RCEP is short for a free trade agreement that was signed in November 2020. RCEP stands for Regional Comprehensive Economic Partnership. This article will present a very operational focused explanation of the agreement.

The member countries of this pact are:

  • Brunei
  • Australia
  • Cambodia
  • Malaysia
  • China
  • Japan
  • Laos
  • Myanmar
  • Thailand
  • New Zealand
  • Singapore
  • Philippines
  • Indonesia
  • South Korea
  • Vietnam

This is the first time there will be a single trade pact between China, Japan, Korea & Indonesia.

First and foremost, traders should be aware that the following minimal operations do not qualify for RCEP benefits:

  1. Preservative operations
  2. Packaging activities
  3. Simple processes that do no require specialized equipment or skills
  4. Labelling work
  5. Dilution of chemicals
  6. Disassembly
  7. Slaughter
  8. Polishing or painting
  9. Peeling, stoning or shelling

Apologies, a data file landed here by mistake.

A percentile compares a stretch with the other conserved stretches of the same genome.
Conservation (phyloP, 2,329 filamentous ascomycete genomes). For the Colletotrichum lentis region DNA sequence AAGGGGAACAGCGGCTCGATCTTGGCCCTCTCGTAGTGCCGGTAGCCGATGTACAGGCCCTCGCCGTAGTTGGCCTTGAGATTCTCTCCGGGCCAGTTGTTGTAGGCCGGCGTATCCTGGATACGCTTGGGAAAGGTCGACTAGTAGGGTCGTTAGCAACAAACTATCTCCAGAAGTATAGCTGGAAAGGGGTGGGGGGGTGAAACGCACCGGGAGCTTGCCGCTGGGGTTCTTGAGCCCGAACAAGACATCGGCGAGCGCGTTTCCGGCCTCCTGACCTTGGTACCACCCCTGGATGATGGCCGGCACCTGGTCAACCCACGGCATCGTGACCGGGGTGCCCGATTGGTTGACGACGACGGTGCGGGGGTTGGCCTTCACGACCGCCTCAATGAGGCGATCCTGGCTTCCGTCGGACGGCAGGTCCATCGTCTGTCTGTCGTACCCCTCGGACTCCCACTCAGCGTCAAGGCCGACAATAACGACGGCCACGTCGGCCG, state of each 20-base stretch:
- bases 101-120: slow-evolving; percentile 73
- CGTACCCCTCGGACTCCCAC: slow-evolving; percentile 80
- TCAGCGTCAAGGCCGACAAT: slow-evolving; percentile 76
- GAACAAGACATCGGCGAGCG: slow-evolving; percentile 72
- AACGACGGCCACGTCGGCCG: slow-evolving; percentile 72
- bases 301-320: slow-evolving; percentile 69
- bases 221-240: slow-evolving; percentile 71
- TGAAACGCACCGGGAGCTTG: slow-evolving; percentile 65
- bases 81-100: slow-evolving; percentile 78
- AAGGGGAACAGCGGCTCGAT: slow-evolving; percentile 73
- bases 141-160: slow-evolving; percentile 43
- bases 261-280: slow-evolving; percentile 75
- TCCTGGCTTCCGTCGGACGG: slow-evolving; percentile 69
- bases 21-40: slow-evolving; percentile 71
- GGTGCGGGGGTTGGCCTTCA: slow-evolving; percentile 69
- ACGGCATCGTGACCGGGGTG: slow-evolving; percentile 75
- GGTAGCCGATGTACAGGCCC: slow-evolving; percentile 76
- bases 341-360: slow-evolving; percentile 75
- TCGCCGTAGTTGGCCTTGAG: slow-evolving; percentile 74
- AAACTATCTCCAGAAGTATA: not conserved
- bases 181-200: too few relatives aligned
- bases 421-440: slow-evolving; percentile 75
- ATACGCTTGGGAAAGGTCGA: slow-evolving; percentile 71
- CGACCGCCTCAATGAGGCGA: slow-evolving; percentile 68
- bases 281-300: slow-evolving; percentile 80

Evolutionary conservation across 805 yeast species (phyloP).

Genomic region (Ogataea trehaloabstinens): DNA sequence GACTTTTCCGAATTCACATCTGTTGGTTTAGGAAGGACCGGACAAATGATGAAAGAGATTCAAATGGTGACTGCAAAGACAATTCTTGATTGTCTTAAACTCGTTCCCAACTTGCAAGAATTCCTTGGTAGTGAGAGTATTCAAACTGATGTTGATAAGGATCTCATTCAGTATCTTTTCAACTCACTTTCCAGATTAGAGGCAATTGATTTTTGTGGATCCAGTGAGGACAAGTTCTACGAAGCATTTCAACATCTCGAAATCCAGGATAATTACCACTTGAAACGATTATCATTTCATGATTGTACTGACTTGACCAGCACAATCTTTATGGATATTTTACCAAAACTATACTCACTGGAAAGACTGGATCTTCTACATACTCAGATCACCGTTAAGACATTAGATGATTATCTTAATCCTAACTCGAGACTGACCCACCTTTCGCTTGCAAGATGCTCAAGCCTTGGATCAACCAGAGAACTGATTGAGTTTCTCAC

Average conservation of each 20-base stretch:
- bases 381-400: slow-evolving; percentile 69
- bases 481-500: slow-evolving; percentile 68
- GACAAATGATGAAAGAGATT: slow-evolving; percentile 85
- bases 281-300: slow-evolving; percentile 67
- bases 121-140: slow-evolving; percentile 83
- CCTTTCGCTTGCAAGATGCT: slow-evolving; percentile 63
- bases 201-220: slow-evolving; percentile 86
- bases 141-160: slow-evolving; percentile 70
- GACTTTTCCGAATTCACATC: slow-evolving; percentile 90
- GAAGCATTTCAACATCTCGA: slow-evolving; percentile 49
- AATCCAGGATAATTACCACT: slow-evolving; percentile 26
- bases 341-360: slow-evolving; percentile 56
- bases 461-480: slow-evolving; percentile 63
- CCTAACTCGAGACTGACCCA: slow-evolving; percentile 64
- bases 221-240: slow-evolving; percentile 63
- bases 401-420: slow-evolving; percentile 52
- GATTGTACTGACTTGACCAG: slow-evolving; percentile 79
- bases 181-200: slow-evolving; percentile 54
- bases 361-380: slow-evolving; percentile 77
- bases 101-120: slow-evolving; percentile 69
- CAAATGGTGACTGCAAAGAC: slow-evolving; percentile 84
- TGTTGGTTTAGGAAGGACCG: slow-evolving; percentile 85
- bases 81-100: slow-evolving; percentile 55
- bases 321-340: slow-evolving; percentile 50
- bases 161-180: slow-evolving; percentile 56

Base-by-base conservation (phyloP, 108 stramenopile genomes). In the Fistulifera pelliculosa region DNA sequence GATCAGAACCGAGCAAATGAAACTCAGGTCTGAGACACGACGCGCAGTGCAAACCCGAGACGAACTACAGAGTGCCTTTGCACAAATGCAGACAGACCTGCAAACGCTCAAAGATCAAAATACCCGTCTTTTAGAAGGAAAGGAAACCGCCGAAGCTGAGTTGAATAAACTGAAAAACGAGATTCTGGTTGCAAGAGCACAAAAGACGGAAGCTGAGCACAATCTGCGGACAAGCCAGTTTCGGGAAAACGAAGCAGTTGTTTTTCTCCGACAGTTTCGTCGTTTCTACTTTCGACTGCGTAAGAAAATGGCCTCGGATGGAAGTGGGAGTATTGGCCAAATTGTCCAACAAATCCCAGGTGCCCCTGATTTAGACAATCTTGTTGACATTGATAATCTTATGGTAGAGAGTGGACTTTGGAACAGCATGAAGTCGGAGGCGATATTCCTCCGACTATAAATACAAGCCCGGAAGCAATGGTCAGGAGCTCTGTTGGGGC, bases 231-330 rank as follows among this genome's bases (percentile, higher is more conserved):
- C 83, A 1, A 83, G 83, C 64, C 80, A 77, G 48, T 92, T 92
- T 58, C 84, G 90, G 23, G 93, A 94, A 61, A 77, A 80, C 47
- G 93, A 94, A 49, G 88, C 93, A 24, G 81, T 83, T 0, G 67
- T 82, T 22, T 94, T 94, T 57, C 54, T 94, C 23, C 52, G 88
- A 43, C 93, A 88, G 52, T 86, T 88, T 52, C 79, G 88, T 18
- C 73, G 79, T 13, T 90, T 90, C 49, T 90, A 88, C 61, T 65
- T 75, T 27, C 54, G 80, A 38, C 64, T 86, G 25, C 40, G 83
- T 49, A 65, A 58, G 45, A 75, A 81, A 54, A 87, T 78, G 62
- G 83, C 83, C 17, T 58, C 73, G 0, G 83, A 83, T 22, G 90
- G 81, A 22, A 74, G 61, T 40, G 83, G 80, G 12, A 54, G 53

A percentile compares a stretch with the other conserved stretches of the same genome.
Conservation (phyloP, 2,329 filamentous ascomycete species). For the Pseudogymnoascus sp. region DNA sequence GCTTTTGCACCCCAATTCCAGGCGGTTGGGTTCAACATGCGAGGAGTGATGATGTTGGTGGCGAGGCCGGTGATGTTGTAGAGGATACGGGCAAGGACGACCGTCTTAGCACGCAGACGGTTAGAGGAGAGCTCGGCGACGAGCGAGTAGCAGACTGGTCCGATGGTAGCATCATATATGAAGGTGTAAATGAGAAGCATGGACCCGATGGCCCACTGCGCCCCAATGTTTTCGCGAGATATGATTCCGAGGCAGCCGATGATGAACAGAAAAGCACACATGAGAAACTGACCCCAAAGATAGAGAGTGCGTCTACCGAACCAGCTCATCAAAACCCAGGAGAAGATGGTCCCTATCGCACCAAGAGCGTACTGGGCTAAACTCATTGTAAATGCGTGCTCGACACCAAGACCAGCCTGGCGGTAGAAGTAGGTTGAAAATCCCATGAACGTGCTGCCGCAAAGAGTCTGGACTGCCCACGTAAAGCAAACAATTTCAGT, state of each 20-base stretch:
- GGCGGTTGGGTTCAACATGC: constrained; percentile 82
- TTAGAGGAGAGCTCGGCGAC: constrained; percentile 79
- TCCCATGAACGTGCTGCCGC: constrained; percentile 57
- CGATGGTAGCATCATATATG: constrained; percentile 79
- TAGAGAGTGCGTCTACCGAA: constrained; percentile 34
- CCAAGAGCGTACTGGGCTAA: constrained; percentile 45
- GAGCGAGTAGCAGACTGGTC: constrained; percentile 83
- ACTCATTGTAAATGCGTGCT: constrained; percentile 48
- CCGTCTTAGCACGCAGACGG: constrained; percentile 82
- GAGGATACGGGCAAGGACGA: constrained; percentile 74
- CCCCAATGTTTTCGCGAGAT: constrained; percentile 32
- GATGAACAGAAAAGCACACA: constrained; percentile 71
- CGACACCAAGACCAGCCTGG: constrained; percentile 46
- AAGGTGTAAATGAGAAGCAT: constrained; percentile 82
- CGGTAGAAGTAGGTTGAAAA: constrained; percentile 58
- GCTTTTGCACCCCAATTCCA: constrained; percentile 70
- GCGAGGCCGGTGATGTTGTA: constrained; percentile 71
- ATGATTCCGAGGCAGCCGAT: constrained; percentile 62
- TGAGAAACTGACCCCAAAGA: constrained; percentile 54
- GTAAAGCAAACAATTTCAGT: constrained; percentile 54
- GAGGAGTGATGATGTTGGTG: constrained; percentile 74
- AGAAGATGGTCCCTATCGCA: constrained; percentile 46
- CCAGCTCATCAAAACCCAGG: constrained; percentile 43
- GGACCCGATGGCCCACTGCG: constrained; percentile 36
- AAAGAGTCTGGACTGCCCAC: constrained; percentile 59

10. Simple mixing
  11. Any combination or number of activities listed above from 1 to 10

If defined conditions are met, RCEP allows the use of cumulation, de-minimis (10%) for change in tariff classification rule, third party invoicing and non-direct shipments.

Certificates of origin

Although set into the distant future, the RCEP includes clauses for countries to move towards self declarations by exporters to quality their products for FTA benefits. However, in the initial stages of implementation or going live, exporters to most countries can expect to have to apply for traditional hard copy country of origin certificates. This will progress into implementation of self declaration by recognized exporters who have attained some form of qualification from the authorities and finally to a stage where exporters can issue the declarations themselves.

A final note

With the expanding implementation of the ASW, and the signing of the RCEP, a significant amount of trade focus will fall to Asia. Countries that pulled out of the RCEP like India may choose to join the pact in future. Other countries like the US may too attempt to align itself to the RCEP in future. Although it remains to be seen whether the RCEP be the most unifying Free Trade Agreement in history, it undoubtedly gives members states a remarkable advantage for process simplification.

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